by Kristin Grant | published Sep. 2nd, 2016
Soccer, basketball, volleyball, football: these are the activities most of us were shepherded to in our youth.
Molly Hill: Fencing
Like many students at RIT, fourth year Film and Animation and Motion Picture Science double major Molly Hill has an undying love for all things science fiction. In fact, it was her fondness for adventure stories that led her to discover a new pursuit: fencing.
“Ten years ago, I was reading 'The Spiderwick Chronicles,' and Mallory, one of the characters, was a fencer,” she recalled. “I didn’t know anything about fencing, but it sounded so cool. So I found a club online, gave it a try and loved it.”
Fencing consists of two people going head-to-head on a 2-by-14-meter strip, trying to gain touches off each other with rapier swords. It provided a fascinating activity for Hill; not only did it offer her an athletic outlet, but a mental one as well.
“Fencing is often referred to as physical chess,” she explained. “Sometimes, it’s just like a big game of chicken.”
“Fencing is often referred to as physical chess.”
After a decade of being invested in the sport, Hill has come to love the many different facets that make up fencing, especially “the community and the emphasis on sportsmanship.” Luckily for Hill, she has been able to find that community spirit very much alive in RIT’s Fencing Club.
“Those people are my family,” she said passionately. As president of the club, Hill has worked hard to organize competitive opportunities for her group and is looking forward to hosting some tournaments here on campus during the 2016-2017 school year.
Emily Kimber: Equestrian Polo
Fourth year Biomedical Engineering major Emily Kimber first began riding horses as a bonding activity with her grandfather.
“Every Wednesday, from kindergarten to eighth grade, he would pick me up from school, hand me a Reese’s Peanut Butter Cup, and drive me to the stables,” she said. It was not until one sunny summer afternoon while she watching a polo match with her family that she even considered the sport.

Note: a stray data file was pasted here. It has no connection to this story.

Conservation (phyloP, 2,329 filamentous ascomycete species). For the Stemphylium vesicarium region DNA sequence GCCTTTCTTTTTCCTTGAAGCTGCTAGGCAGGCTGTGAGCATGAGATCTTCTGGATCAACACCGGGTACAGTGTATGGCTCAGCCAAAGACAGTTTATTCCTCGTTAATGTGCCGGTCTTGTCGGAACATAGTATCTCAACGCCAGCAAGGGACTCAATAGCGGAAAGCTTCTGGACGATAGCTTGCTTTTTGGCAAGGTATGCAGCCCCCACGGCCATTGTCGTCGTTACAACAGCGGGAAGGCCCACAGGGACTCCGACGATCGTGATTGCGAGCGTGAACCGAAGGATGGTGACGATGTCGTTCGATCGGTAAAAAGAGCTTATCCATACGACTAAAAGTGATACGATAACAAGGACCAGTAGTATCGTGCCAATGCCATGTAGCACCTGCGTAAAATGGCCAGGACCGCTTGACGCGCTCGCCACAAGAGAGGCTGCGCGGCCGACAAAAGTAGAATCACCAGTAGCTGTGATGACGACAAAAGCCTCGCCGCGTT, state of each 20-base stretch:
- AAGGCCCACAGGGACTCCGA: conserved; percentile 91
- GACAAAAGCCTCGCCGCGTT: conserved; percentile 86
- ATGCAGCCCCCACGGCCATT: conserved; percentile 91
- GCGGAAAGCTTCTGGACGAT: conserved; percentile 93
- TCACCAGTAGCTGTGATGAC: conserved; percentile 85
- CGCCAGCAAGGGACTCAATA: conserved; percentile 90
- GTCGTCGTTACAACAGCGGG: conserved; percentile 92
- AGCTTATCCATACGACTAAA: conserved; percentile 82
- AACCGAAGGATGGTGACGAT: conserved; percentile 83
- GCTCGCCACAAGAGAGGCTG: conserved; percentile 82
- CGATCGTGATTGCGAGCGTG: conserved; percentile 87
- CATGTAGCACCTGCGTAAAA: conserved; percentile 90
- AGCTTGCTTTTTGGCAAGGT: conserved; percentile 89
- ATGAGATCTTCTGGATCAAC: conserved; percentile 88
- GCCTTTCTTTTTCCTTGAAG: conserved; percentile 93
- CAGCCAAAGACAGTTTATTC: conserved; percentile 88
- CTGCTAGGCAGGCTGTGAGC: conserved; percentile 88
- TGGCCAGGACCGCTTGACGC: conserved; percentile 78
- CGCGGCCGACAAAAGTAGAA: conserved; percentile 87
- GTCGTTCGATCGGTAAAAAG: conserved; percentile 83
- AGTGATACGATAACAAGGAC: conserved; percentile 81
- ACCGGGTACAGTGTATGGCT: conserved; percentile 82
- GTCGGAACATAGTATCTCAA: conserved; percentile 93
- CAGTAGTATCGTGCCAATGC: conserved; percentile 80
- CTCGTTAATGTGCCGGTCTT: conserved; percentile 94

“My mom turned to me and said, ‘You could do that, you ride horses,
Polo is a four-person team sport that is often described as field hockey on horseback. In order to become a talented player, Kimber not only had to use her prior equestrian knowledge, but also needed to pick up some new skills.
“You really have to work well with the horses,” she explained. “You’re asking them to do something that they typically wouldn’t do, such as galloping at a wall at full speed. So you have to be confident. You have this language barrier, and you need to find a way to communicate with your horse.”
"You have this language barrier, and you need to find a way to communicate with your horse."
Not only has Kimber enjoyed the opportunity to further her horseback riding talents with polo, but she has also fallen in love with its community. Much like Hill discovered with fencing, polo places a huge emphasis on sportsmanship.
“After every match, we have food or a cook-out with the opposing team,” Kimber said. “Doesn’t matter if we win or lose — there is always a real sense of camaraderie.”
Flannery Allison: Curling
At first, curling was nothing more than an inside gag between fifth year Photojournalism major Flannery Allison and her father.
“At every single college we visited, my father would jokingly ask ‘Is there a curling club here?’” she recalled. “RIT was one of the few places that did. So once I got here I signed up, and now I am more hooked than he is.”
Curling, a four-person team sport that Allison described as “shuffleboard on ice,” involves players aiming stones for the button — the center of a target — at the end of a long lane of ice. The goal is to have more stones closer to the button than the opposing team.
In her five years as part of RIT’s Curling Club, Allison has not only witnessed a change in her own skills, but also in the dynamics of the team.
“It's been a big transition period for the curling club,” she said. “When I started, there was only eight members. Since then we’ve grown to 37 members. It’s more of a community than it used to be.”
“It's been a big transition period for the curling club. When I started, there was only eight members. Since then we’ve grown to 37 members. It’s more of a community than it used to be.”
And just like Hill and Kimber, Allison finds the community aspect of her sport to be one of its most admirable qualities.
“Curling actually began as a drinking game,” she explained. “So after every game, you go and sit with the teams you played, and whatever team wins buys beers for the losing team, and you talk about the game and other things.”
These athletes emphasize the powerful connection between sports and community. At their very core, athletes possess the ability to forge relationships and take pride in their skills. Sometimes that pride can exhibit itself in antagonistic and ugly ways, but when Hill, Kimber and Allison discuss the family and home they have found in their teammates as well as their opponents, it is clear that friendly rivalries are not actually oxymoronic. Sometimes, a shared love for the game is more than enough to build mutual respect and camaraderie.